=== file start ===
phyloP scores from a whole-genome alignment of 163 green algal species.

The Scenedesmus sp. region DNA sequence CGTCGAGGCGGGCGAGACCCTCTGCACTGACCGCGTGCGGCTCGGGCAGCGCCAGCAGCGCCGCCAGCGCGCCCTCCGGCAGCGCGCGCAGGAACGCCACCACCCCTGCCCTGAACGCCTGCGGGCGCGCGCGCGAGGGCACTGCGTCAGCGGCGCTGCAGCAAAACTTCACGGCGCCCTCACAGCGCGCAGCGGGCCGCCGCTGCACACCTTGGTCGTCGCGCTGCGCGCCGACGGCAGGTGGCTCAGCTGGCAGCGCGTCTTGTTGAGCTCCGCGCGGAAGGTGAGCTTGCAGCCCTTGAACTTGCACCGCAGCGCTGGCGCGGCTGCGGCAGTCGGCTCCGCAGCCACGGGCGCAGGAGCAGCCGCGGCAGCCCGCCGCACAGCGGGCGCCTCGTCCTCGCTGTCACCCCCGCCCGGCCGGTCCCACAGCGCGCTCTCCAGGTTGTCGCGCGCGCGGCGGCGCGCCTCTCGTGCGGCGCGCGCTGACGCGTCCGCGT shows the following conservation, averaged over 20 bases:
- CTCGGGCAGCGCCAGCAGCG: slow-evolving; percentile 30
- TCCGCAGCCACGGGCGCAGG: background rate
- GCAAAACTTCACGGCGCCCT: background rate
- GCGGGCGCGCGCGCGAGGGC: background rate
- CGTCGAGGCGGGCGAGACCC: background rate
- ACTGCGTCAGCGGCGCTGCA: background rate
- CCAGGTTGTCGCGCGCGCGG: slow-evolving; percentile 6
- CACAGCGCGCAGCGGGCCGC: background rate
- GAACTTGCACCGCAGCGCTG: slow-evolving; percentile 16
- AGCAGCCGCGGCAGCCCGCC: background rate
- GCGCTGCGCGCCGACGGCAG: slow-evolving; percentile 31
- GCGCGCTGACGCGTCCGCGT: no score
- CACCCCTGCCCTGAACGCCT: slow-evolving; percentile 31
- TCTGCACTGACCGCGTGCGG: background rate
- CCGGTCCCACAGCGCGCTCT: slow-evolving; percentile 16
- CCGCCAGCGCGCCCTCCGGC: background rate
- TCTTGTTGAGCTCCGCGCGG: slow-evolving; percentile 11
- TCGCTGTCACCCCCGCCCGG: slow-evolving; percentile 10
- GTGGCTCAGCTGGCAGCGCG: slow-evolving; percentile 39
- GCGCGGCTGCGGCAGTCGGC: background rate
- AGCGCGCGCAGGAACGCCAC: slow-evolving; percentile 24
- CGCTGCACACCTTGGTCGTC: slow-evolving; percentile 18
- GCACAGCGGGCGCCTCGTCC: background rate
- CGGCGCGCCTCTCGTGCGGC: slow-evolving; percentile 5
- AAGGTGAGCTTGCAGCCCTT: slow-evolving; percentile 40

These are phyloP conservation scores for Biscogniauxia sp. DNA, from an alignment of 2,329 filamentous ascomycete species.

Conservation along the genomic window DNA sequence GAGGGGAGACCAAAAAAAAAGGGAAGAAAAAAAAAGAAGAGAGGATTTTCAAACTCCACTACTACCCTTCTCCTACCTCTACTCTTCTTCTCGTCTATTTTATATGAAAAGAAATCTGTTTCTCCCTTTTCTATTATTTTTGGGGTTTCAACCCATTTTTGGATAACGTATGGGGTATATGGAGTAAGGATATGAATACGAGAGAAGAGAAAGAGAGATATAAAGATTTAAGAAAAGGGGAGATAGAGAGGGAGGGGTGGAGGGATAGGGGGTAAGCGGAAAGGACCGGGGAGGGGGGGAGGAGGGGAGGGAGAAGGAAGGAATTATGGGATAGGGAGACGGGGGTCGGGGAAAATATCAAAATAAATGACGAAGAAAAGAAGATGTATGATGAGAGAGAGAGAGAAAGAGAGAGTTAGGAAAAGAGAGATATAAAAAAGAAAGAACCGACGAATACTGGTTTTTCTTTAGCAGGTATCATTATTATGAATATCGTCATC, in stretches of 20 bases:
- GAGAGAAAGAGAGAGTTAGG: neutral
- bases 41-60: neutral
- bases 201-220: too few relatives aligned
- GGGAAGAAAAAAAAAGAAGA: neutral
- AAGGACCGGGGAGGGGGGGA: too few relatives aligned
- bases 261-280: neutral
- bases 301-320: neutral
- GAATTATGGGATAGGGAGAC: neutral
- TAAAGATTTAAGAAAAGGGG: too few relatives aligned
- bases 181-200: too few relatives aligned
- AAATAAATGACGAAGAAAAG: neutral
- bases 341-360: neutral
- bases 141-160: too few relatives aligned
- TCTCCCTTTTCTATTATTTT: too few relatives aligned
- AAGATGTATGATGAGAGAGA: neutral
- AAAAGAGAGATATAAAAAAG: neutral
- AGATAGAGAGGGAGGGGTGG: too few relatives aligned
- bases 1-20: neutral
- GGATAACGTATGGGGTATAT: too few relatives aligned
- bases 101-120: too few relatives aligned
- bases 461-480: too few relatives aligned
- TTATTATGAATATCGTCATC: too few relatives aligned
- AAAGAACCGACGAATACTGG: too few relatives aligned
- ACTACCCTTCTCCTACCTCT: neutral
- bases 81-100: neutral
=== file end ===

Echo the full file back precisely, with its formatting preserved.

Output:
phyloP scores from a whole-genome alignment of 163 green algal species.

The Scenedesmus sp. region DNA sequence CGTCGAGGCGGGCGAGACCCTCTGCACTGACCGCGTGCGGCTCGGGCAGCGCCAGCAGCGCCGCCAGCGCGCCCTCCGGCAGCGCGCGCAGGAACGCCACCACCCCTGCCCTGAACGCCTGCGGGCGCGCGCGCGAGGGCACTGCGTCAGCGGCGCTGCAGCAAAACTTCACGGCGCCCTCACAGCGCGCAGCGGGCCGCCGCTGCACACCTTGGTCGTCGCGCTGCGCGCCGACGGCAGGTGGCTCAGCTGGCAGCGCGTCTTGTTGAGCTCCGCGCGGAAGGTGAGCTTGCAGCCCTTGAACTTGCACCGCAGCGCTGGCGCGGCTGCGGCAGTCGGCTCCGCAGCCACGGGCGCAGGAGCAGCCGCGGCAGCCCGCCGCACAGCGGGCGCCTCGTCCTCGCTGTCACCCCCGCCCGGCCGGTCCCACAGCGCGCTCTCCAGGTTGTCGCGCGCGCGGCGGCGCGCCTCTCGTGCGGCGCGCGCTGACGCGTCCGCGT shows the following conservation, averaged over 20 bases:
- CTCGGGCAGCGCCAGCAGCG: slow-evolving; percentile 30
- TCCGCAGCCACGGGCGCAGG: background rate
- GCAAAACTTCACGGCGCCCT: background rate
- GCGGGCGCGCGCGCGAGGGC: background rate
- CGTCGAGGCGGGCGAGACCC: background rate
- ACTGCGTCAGCGGCGCTGCA: background rate
- CCAGGTTGTCGCGCGCGCGG: slow-evolving; percentile 6
- CACAGCGCGCAGCGGGCCGC: background rate
- GAACTTGCACCGCAGCGCTG: slow-evolving; percentile 16
- AGCAGCCGCGGCAGCCCGCC: background rate
- GCGCTGCGCGCCGACGGCAG: slow-evolving; percentile 31
- GCGCGCTGACGCGTCCGCGT: no score
- CACCCCTGCCCTGAACGCCT: slow-evolving; percentile 31
- TCTGCACTGACCGCGTGCGG: background rate
- CCGGTCCCACAGCGCGCTCT: slow-evolving; percentile 16
- CCGCCAGCGCGCCCTCCGGC: background rate
- TCTTGTTGAGCTCCGCGCGG: slow-evolving; percentile 11
- TCGCTGTCACCCCCGCCCGG: slow-evolving; percentile 10
- GTGGCTCAGCTGGCAGCGCG: slow-evolving; percentile 39
- GCGCGGCTGCGGCAGTCGGC: background rate
- AGCGCGCGCAGGAACGCCAC: slow-evolving; percentile 24
- CGCTGCACACCTTGGTCGTC: slow-evolving; percentile 18
- GCACAGCGGGCGCCTCGTCC: background rate
- CGGCGCGCCTCTCGTGCGGC: slow-evolving; percentile 5
- AAGGTGAGCTTGCAGCCCTT: slow-evolving; percentile 40

These are phyloP conservation scores for Biscogniauxia sp. DNA, from an alignment of 2,329 filamentous ascomycete species.

Conservation along the genomic window DNA sequence GAGGGGAGACCAAAAAAAAAGGGAAGAAAAAAAAAGAAGAGAGGATTTTCAAACTCCACTACTACCCTTCTCCTACCTCTACTCTTCTTCTCGTCTATTTTATATGAAAAGAAATCTGTTTCTCCCTTTTCTATTATTTTTGGGGTTTCAACCCATTTTTGGATAACGTATGGGGTATATGGAGTAAGGATATGAATACGAGAGAAGAGAAAGAGAGATATAAAGATTTAAGAAAAGGGGAGATAGAGAGGGAGGGGTGGAGGGATAGGGGGTAAGCGGAAAGGACCGGGGAGGGGGGGAGGAGGGGAGGGAGAAGGAAGGAATTATGGGATAGGGAGACGGGGGTCGGGGAAAATATCAAAATAAATGACGAAGAAAAGAAGATGTATGATGAGAGAGAGAGAGAAAGAGAGAGTTAGGAAAAGAGAGATATAAAAAAGAAAGAACCGACGAATACTGGTTTTTCTTTAGCAGGTATCATTATTATGAATATCGTCATC, in stretches of 20 bases:
- GAGAGAAAGAGAGAGTTAGG: neutral
- bases 41-60: neutral
- bases 201-220: too few relatives aligned
- GGGAAGAAAAAAAAAGAAGA: neutral
- AAGGACCGGGGAGGGGGGGA: too few relatives aligned
- bases 261-280: neutral
- bases 301-320: neutral
- GAATTATGGGATAGGGAGAC: neutral
- TAAAGATTTAAGAAAAGGGG: too few relatives aligned
- bases 181-200: too few relatives aligned
- AAATAAATGACGAAGAAAAG: neutral
- bases 341-360: neutral
- bases 141-160: too few relatives aligned
- TCTCCCTTTTCTATTATTTT: too few relatives aligned
- AAGATGTATGATGAGAGAGA: neutral
- AAAAGAGAGATATAAAAAAG: neutral
- AGATAGAGAGGGAGGGGTGG: too few relatives aligned
- bases 1-20: neutral
- GGATAACGTATGGGGTATAT: too few relatives aligned
- bases 101-120: too few relatives aligned
- bases 461-480: too few relatives aligned
- TTATTATGAATATCGTCATC: too few relatives aligned
- AAAGAACCGACGAATACTGG: too few relatives aligned
- ACTACCCTTCTCCTACCTCT: neutral
- bases 81-100: neutral